Reporting a breach or research misconduct

Reporting a breach or research misconduct

If you believe that the actions of a Macquarie University staff member or student may constitute a breach of the Macquarie University Code for the Responsible Conduct of Research (Macquarie Code) or research misconduct, you are encouraged to report it.

Staff and students of the University may speak with a research integrity advisor (RIA) before making a report. Speaking with a RIA will help you to understand whether a breach or research misconduct may or may not have occurred, the process for making a report and any possible implications of making a report.

People external to the University should contact the Director, Research Ethics and Integrity.

How to report

Reports should be made in writing (email or hardcopy are acceptable) to the Director, Research Ethics and Integrity.

Your report should clearly outline the details of the possible breach or research misconduct. It should as far as possible include any evidence that you have access to that will help in the initial assessment of the situation; for example, drafts of manuscripts or altered images. It is not your job to collect all the evidence. A subsequent inquiry will obtain further evidence if necessary, but it will be helpful if there are things that you can get hold of.

Reports should be sent to:

Dr Karolyn (Kandy) White
Director, Research Ethics and Integrity
Level 3, Building C5C (Forum)
Macquarie University NSW 2109

T: +61 (2) 9850 7854

E: karolyn.White@mq.edu.au

How we will handle and resolve allegations

The procedures followed for handling and resolving allegations are outlined in the Macquarie Code and follow the principles of procedural fairness.

Procedural fairness

The University implements procedural fairness during all stages of an assessment of potential breaches of responsible research practice. This notion encompasses procedures that are transparent and have been designed to ensure that a fair, equitable, accountable, timely, transparent and reasonable decision-making process is followed.

The rules of procedural fairness in this context imply that a person who is the subject of an investigation of a potential breach of responsible research has the right to be heard and respond to allegations and that the people involved in assessing the potential breach are impartial to the outcome, unbiased and act only objectively on the basis of logically probative evidence.

Visit NSW Ombudsman for more information on procedural fairness.

Can I make an anonymous report?

The University is committed to the principles of procedural fairness. We therefore encourage people to bring forward allegations but will not normally act on anonymous allegations.

In some cases, the person making a complaint may wish not to be identified to other people. If this is the case, we will as far as possible keep the person's identity confidential, but issues of procedural fairness may sometimes dictate otherwise.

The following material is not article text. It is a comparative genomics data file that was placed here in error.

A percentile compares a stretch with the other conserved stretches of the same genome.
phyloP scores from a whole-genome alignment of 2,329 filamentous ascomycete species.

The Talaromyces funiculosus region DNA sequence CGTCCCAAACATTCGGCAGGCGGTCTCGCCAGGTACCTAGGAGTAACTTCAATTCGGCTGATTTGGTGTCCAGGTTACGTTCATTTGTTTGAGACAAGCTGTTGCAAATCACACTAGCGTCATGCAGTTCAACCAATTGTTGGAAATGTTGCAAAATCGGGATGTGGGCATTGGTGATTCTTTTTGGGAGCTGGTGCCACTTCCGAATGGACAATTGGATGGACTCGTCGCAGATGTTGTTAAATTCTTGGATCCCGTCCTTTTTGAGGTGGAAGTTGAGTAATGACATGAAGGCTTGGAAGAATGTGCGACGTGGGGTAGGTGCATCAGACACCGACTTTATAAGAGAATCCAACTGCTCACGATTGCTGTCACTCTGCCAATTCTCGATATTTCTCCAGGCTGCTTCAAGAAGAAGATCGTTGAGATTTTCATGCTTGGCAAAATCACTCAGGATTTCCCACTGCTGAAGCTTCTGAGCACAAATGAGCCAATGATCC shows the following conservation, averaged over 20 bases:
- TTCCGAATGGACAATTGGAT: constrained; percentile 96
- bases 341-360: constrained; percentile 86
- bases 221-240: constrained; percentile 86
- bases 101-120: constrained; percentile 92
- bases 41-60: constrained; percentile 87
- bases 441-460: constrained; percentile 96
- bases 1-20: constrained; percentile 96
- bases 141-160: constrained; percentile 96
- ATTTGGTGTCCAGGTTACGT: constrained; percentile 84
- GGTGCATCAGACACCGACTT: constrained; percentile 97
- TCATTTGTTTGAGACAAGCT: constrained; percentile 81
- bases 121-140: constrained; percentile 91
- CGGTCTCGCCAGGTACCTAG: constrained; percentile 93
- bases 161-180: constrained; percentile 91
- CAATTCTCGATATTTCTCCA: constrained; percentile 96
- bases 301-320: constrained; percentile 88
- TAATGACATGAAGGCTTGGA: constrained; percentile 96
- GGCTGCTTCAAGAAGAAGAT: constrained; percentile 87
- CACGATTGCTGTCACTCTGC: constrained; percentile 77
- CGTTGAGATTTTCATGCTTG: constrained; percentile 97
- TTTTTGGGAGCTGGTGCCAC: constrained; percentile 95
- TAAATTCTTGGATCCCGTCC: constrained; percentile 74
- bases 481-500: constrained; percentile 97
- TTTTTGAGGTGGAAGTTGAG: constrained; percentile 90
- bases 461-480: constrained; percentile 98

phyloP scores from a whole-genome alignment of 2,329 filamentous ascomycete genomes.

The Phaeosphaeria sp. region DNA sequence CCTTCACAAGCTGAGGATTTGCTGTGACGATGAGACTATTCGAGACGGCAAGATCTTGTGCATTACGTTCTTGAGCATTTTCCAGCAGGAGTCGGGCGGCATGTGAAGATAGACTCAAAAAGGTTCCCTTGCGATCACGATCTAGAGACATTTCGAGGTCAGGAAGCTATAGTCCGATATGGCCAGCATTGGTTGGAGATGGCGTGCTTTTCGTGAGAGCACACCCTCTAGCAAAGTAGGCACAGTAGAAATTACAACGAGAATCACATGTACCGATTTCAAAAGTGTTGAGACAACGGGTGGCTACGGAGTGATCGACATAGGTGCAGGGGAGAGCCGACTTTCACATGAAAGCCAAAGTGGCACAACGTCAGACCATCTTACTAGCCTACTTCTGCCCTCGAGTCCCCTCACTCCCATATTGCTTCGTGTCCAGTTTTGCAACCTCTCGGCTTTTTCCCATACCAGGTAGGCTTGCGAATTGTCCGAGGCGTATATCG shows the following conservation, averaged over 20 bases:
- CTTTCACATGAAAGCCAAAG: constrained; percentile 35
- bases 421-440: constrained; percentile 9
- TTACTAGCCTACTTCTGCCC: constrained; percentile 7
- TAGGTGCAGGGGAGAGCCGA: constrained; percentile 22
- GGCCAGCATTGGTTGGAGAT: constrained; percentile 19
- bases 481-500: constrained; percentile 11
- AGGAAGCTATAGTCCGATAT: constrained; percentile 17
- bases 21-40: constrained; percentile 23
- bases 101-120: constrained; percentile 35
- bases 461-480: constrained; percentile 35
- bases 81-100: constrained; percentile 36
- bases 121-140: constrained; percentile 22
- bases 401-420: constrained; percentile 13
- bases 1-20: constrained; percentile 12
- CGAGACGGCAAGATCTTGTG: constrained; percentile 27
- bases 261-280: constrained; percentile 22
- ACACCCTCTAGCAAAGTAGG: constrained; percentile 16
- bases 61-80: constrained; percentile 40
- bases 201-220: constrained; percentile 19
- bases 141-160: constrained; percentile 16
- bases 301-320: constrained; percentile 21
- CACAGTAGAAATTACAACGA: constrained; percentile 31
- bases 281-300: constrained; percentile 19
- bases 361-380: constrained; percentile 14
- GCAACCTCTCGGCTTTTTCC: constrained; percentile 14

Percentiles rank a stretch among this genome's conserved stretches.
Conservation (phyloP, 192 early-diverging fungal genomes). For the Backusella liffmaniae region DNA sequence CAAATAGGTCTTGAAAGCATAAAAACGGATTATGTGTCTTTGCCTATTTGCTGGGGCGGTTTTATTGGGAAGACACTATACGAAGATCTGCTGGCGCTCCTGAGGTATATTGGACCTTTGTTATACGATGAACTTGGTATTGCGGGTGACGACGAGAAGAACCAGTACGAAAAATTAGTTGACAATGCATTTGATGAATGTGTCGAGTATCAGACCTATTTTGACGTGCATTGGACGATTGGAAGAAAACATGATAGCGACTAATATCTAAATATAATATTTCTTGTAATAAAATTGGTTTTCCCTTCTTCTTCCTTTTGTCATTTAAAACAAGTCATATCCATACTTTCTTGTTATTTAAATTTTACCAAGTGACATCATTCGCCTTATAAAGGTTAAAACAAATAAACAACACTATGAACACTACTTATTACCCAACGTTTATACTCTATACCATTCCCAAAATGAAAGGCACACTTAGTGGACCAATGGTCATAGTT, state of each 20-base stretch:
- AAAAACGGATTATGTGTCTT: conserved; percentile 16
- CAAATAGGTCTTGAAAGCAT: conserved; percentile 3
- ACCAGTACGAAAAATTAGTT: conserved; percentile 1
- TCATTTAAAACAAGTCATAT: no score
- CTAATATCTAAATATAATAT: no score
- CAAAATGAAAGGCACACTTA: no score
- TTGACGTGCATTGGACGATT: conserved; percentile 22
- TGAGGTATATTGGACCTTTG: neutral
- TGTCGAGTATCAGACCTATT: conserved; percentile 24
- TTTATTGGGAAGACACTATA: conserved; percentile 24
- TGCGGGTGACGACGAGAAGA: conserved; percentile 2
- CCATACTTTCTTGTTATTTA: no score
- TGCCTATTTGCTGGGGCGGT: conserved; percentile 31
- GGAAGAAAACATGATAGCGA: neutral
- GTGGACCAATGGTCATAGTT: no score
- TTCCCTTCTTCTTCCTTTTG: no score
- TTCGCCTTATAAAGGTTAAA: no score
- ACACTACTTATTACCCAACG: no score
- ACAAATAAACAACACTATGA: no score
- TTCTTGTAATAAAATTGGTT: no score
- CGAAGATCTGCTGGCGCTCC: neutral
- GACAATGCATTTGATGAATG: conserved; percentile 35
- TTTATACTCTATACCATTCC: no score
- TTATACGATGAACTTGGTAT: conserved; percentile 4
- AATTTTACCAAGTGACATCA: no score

Public interest disclosures

Reports should be made under the University’s Reporting Wrongdoing – Public Interest Disclosures Policyand associated procedures where allegations relate to serious wrongdoing arising from:

Reporting a breach or research misconduct by people external to Macquarie University

If an alleged breach relates to people outside Macquarie University, the report should be made to the person's institution. If the allegation relates to a publication, the report can be made to the editor of that publication.

Contact Research Ethics and Integrity if you need advice or assistance in determining who to report an allegation to.

Reprisal actions or malicious allegations will not be tolerated

The University will not tolerate any reprisal action against staff or students who accurately and honestly report possible breaches or research misconduct. In assessing and dealing with reports of possible breaches or research misconduct, the University will consider the possibility of reprisal action and seek to minimise its occurrence.

If a staff member or student is concerned about the possibility of reprisal action, they should raise the matter with the Director, Research Ethics and Integrity. Similarly, if any staff member or student is concerned that any action they need to take in the course of their role may be perceived to amount to reprisal action, they should consult the Director, Research Ethics and Integrity.

Staff members or students who take detrimental action against an individual who accurately and honestly reports possible breaches or research misconduct may be disciplined by the University in accordance with relevant policies and industrial instruments.

Frivolous, vexatious and malicious allegations of either breaches or research misconduct will not be tolerated or investigated. Persons making such allegations may be the subject of disciplinary actions. In serious cases, or where the person is from outside Macquarie University, the matter may be referred to the police.

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